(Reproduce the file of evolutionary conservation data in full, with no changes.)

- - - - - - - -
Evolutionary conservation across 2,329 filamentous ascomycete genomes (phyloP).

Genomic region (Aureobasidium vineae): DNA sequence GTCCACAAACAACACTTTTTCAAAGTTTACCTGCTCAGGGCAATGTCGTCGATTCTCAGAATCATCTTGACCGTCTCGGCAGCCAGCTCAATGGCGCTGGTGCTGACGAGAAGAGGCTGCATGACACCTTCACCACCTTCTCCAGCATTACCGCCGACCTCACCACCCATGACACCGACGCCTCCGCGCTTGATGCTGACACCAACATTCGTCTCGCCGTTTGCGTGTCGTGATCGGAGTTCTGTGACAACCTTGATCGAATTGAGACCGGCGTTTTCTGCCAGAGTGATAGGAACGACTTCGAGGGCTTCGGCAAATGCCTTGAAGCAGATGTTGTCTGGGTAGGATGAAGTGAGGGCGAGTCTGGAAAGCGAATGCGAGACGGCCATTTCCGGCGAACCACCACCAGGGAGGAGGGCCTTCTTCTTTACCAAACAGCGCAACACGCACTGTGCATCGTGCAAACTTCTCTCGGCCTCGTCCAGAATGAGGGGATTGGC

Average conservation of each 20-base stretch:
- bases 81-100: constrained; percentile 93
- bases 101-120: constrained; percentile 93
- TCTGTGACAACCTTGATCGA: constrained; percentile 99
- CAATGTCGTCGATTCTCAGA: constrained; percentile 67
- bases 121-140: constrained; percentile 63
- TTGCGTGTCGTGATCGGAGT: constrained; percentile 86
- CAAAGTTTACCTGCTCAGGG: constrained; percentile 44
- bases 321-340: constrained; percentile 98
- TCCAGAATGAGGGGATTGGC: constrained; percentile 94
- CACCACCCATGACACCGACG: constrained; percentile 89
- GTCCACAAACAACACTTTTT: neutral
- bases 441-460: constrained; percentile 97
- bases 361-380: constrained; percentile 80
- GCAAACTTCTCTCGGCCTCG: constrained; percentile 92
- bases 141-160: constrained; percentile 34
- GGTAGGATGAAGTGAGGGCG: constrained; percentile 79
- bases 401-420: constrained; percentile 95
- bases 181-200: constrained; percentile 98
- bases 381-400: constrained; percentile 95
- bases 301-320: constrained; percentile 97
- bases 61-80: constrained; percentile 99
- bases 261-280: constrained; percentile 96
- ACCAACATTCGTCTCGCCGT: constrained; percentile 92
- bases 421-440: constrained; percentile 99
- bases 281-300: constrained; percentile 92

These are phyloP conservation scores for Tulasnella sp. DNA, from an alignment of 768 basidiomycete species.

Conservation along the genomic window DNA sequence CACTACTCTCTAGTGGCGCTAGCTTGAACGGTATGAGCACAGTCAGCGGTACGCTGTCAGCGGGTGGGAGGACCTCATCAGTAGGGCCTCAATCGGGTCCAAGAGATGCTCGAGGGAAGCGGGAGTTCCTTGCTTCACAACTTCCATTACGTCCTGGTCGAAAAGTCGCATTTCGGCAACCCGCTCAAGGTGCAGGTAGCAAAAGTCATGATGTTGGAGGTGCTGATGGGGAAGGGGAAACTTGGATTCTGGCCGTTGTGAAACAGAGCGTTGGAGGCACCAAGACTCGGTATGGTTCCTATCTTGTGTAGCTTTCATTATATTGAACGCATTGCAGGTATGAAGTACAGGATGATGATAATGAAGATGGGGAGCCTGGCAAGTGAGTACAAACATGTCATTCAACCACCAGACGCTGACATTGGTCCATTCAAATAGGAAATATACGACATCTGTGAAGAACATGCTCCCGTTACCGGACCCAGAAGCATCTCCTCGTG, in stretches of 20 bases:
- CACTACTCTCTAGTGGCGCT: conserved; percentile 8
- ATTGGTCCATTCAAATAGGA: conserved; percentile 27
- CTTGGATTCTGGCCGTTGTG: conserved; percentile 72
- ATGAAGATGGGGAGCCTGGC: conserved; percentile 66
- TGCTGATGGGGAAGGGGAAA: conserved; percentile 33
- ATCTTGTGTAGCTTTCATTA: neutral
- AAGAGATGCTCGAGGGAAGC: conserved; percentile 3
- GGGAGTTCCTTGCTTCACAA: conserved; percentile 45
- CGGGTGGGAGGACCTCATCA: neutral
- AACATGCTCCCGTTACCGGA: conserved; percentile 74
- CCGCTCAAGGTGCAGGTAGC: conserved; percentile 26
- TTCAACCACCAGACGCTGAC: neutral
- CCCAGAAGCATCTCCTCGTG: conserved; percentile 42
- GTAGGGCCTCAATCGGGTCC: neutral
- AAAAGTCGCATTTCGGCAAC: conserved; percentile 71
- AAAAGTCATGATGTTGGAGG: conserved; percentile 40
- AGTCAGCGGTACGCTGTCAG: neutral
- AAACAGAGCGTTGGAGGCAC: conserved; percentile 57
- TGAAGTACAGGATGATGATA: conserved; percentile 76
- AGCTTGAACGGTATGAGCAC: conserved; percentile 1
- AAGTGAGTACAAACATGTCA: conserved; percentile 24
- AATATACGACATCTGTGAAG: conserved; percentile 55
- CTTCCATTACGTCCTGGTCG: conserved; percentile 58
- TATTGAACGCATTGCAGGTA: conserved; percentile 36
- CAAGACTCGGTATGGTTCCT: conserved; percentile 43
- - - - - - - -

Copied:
Evolutionary conservation across 2,329 filamentous ascomycete genomes (phyloP).

Genomic region (Aureobasidium vineae): DNA sequence GTCCACAAACAACACTTTTTCAAAGTTTACCTGCTCAGGGCAATGTCGTCGATTCTCAGAATCATCTTGACCGTCTCGGCAGCCAGCTCAATGGCGCTGGTGCTGACGAGAAGAGGCTGCATGACACCTTCACCACCTTCTCCAGCATTACCGCCGACCTCACCACCCATGACACCGACGCCTCCGCGCTTGATGCTGACACCAACATTCGTCTCGCCGTTTGCGTGTCGTGATCGGAGTTCTGTGACAACCTTGATCGAATTGAGACCGGCGTTTTCTGCCAGAGTGATAGGAACGACTTCGAGGGCTTCGGCAAATGCCTTGAAGCAGATGTTGTCTGGGTAGGATGAAGTGAGGGCGAGTCTGGAAAGCGAATGCGAGACGGCCATTTCCGGCGAACCACCACCAGGGAGGAGGGCCTTCTTCTTTACCAAACAGCGCAACACGCACTGTGCATCGTGCAAACTTCTCTCGGCCTCGTCCAGAATGAGGGGATTGGC

Average conservation of each 20-base stretch:
- bases 81-100: constrained; percentile 93
- bases 101-120: constrained; percentile 93
- TCTGTGACAACCTTGATCGA: constrained; percentile 99
- CAATGTCGTCGATTCTCAGA: constrained; percentile 67
- bases 121-140: constrained; percentile 63
- TTGCGTGTCGTGATCGGAGT: constrained; percentile 86
- CAAAGTTTACCTGCTCAGGG: constrained; percentile 44
- bases 321-340: constrained; percentile 98
- TCCAGAATGAGGGGATTGGC: constrained; percentile 94
- CACCACCCATGACACCGACG: constrained; percentile 89
- GTCCACAAACAACACTTTTT: neutral
- bases 441-460: constrained; percentile 97
- bases 361-380: constrained; percentile 80
- GCAAACTTCTCTCGGCCTCG: constrained; percentile 92
- bases 141-160: constrained; percentile 34
- GGTAGGATGAAGTGAGGGCG: constrained; percentile 79
- bases 401-420: constrained; percentile 95
- bases 181-200: constrained; percentile 98
- bases 381-400: constrained; percentile 95
- bases 301-320: constrained; percentile 97
- bases 61-80: constrained; percentile 99
- bases 261-280: constrained; percentile 96
- ACCAACATTCGTCTCGCCGT: constrained; percentile 92
- bases 421-440: constrained; percentile 99
- bases 281-300: constrained; percentile 92

These are phyloP conservation scores for Tulasnella sp. DNA, from an alignment of 768 basidiomycete species.

Conservation along the genomic window DNA sequence CACTACTCTCTAGTGGCGCTAGCTTGAACGGTATGAGCACAGTCAGCGGTACGCTGTCAGCGGGTGGGAGGACCTCATCAGTAGGGCCTCAATCGGGTCCAAGAGATGCTCGAGGGAAGCGGGAGTTCCTTGCTTCACAACTTCCATTACGTCCTGGTCGAAAAGTCGCATTTCGGCAACCCGCTCAAGGTGCAGGTAGCAAAAGTCATGATGTTGGAGGTGCTGATGGGGAAGGGGAAACTTGGATTCTGGCCGTTGTGAAACAGAGCGTTGGAGGCACCAAGACTCGGTATGGTTCCTATCTTGTGTAGCTTTCATTATATTGAACGCATTGCAGGTATGAAGTACAGGATGATGATAATGAAGATGGGGAGCCTGGCAAGTGAGTACAAACATGTCATTCAACCACCAGACGCTGACATTGGTCCATTCAAATAGGAAATATACGACATCTGTGAAGAACATGCTCCCGTTACCGGACCCAGAAGCATCTCCTCGTG, in stretches of 20 bases:
- CACTACTCTCTAGTGGCGCT: conserved; percentile 8
- ATTGGTCCATTCAAATAGGA: conserved; percentile 27
- CTTGGATTCTGGCCGTTGTG: conserved; percentile 72
- ATGAAGATGGGGAGCCTGGC: conserved; percentile 66
- TGCTGATGGGGAAGGGGAAA: conserved; percentile 33
- ATCTTGTGTAGCTTTCATTA: neutral
- AAGAGATGCTCGAGGGAAGC: conserved; percentile 3
- GGGAGTTCCTTGCTTCACAA: conserved; percentile 45
- CGGGTGGGAGGACCTCATCA: neutral
- AACATGCTCCCGTTACCGGA: conserved; percentile 74
- CCGCTCAAGGTGCAGGTAGC: conserved; percentile 26
- TTCAACCACCAGACGCTGAC: neutral
- CCCAGAAGCATCTCCTCGTG: conserved; percentile 42
- GTAGGGCCTCAATCGGGTCC: neutral
- AAAAGTCGCATTTCGGCAAC: conserved; percentile 71
- AAAAGTCATGATGTTGGAGG: conserved; percentile 40
- AGTCAGCGGTACGCTGTCAG: neutral
- AAACAGAGCGTTGGAGGCAC: conserved; percentile 57
- TGAAGTACAGGATGATGATA: conserved; percentile 76
- AGCTTGAACGGTATGAGCAC: conserved; percentile 1
- AAGTGAGTACAAACATGTCA: conserved; percentile 24
- AATATACGACATCTGTGAAG: conserved; percentile 55
- CTTCCATTACGTCCTGGTCG: conserved; percentile 58
- TATTGAACGCATTGCAGGTA: conserved; percentile 36
- CAAGACTCGGTATGGTTCCT: conserved; percentile 43